EV incentives and city bans in Europe: an overview
The road to electrification is littered with carrots and sticks. As fleet manager, it’s your job to know where they are, so you can build a cost-efficient mobility policy around them. Here’s a road map of EV incentives and bans across Europe. You’re welcome!
In line with the Paris Agreement of 2015, the European Union aims to be carbon-neutral by 2050. Decarbonising mobility is an important slice of the overall effort. But each member state has a different approach. As do countries like Norway and the UK, working towards the same climate goals outside the EU.
What almost all European countries do share, though, is that they use a mix of incentives (carrots) and disincentives (sticks) to get their citizens and companies to switch to electric vehicles (EVs). And if you run a multinational fleet, the best electrification policy is the one that makes efficient use of those carrots and sticks on a per-country basis.
Fiscal policy is one of the most efficient tools individual countries have to redirect mobility behaviour. That’s why more than 20 European countries have linked car taxation to CO2: cars that emit more are taxed more. That’s the stick approach, but most countries also offer financial and fiscal carrots, most in the form of purchase incentives, some by way of tax reductions.
International accountants BDO have ranked European countries for the effectiveness of their fiscal carrot-and/or-stick approach.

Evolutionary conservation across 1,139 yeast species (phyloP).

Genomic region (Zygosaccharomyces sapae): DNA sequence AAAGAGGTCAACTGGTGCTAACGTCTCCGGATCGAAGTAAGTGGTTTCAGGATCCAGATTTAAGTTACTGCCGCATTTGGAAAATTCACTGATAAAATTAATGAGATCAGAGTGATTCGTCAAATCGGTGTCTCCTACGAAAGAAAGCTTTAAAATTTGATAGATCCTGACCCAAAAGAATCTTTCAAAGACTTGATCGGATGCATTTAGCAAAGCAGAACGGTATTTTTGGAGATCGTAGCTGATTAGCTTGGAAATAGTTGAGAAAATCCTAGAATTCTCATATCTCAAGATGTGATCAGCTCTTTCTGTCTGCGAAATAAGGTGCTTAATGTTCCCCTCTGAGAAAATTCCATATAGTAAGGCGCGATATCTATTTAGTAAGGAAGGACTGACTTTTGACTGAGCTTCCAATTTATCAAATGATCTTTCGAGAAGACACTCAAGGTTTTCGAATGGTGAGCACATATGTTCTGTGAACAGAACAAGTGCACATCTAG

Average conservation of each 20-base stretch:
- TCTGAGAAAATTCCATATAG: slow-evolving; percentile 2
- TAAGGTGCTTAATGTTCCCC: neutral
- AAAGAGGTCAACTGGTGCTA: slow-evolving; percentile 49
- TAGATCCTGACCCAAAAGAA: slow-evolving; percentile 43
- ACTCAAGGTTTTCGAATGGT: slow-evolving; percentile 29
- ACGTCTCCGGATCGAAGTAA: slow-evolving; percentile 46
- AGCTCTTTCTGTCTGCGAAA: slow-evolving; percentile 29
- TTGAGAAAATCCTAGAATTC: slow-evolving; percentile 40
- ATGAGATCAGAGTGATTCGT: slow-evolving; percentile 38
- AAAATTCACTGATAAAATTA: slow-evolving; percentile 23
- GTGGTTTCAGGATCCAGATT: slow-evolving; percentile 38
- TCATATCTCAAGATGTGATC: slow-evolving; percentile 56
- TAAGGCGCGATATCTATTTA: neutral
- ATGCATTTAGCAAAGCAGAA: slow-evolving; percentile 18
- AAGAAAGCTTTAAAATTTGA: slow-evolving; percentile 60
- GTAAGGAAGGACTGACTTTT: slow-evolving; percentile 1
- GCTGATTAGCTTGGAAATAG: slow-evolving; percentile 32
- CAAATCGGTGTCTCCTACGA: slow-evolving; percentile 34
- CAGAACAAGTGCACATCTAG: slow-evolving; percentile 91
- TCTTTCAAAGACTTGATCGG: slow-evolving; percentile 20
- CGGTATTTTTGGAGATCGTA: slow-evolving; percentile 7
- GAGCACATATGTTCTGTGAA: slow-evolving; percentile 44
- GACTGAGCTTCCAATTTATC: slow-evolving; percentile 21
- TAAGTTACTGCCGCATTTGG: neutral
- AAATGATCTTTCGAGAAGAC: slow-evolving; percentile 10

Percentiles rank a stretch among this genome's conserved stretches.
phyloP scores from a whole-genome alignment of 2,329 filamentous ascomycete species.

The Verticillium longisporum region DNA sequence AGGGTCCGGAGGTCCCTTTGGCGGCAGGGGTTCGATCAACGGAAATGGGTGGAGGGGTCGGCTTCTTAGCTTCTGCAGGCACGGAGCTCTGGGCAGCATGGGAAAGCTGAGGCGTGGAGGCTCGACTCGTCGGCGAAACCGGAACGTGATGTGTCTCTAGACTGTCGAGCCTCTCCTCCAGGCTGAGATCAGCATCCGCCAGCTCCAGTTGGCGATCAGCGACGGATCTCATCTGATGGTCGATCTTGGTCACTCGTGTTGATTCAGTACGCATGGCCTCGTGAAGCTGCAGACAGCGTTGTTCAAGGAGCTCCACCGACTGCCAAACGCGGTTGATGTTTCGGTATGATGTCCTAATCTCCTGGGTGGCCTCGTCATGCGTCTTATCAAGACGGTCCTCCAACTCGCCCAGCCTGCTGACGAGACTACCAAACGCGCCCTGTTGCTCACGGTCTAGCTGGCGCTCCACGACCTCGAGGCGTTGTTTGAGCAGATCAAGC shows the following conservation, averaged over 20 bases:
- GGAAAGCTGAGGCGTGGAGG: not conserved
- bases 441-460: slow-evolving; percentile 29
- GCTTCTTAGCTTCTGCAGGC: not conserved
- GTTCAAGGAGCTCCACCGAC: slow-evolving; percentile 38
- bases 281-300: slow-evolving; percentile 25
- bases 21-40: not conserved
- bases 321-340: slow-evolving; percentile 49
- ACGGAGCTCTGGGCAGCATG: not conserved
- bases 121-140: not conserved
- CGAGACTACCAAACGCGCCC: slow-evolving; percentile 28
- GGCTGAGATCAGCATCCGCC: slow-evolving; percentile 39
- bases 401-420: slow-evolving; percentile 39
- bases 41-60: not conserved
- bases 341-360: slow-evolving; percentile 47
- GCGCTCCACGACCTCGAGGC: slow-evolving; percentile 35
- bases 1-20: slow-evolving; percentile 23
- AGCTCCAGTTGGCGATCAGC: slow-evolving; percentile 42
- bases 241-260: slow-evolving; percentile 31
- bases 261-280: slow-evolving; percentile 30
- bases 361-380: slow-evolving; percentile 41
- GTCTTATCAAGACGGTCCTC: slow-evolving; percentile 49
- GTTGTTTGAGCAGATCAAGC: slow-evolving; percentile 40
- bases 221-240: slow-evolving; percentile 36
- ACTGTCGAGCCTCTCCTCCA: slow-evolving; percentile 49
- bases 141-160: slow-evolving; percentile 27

Four countries fall into the top category:
- Norway: there is a specific calculation of BIK for EVs, which are exempt from registration tax and VAT, and also get a reduced rate for Traffic Insurance tax
- Sweden: there is a bonus-malus system and tax relief for EVs.
- The UK: a diverse range of measures favourable to EVs.
- Denmark: has a ‘polluter pays’ policy. Taxation tends to incentivise eco-friendly cars.
Nine countries are in the middle group:
- Ireland: continues to reform its car tax policy towards the ‘polluter pays’ principle by taxing emissions and incentivising EV purchases.
- Portugal: VAT deduction for EVs, plus some advantages for corporate income tax.
- Austria: EVs are exempt from certain taxes, such as car license duty and vehicle tax. Some state and local governments offer purchase subsidies.
- Belgium: incentives, which vary per region, include purchase incentive, reduced or no registration and road tax, 100% tax deduction for the least-polluting hybrids.
- Finland: with tax closely linked to CO2, EVs generally are taxed a lot less.
- France: specific exemptions and bonuses are available for EVs.
- Germany: EVs get some premiums and temporary tax exemptions.
- The Netherlands: EVs are exempt from private motor vehicle tax.
- Switzerland: reduction of circulation tax for EVs; in some cantons even a total waiver.
Eleven countries are classed as low-incentive:
- Bulgaria: EVs exempt from property tax.
- Czech Republic: EVs exempt from road tax.
- Greece: EVs exempt from classification duty.
- Hungary: EVs get preferential rate for registration tax.
- Italy: Income tax reduction if individual installs EV charger.
- Latvia: EVs exempt from exploitation tax.
- Poland: some subsidies available.
- Romania: Non-refundable grant when buying EV.
- Slovakia: EVs get some tax relief.
- Slovenia: EVs get some tax relief.
- Spain: measures vary per autonomous region.
Three countries offer (close to) no fiscal incentives for EVs:
- Estonia: doesn’t have car tax at all.
- Lithuania: no tax relief for EVs.
- Luxembourg: no tax relief for EVs.
You can get a copy of the 2020 Fleet Europe Taxation Guide, produced in collaboration with PwC, for an overview on car taxation with insight into tax incentives for electric vehicles in 29 countries across Europe.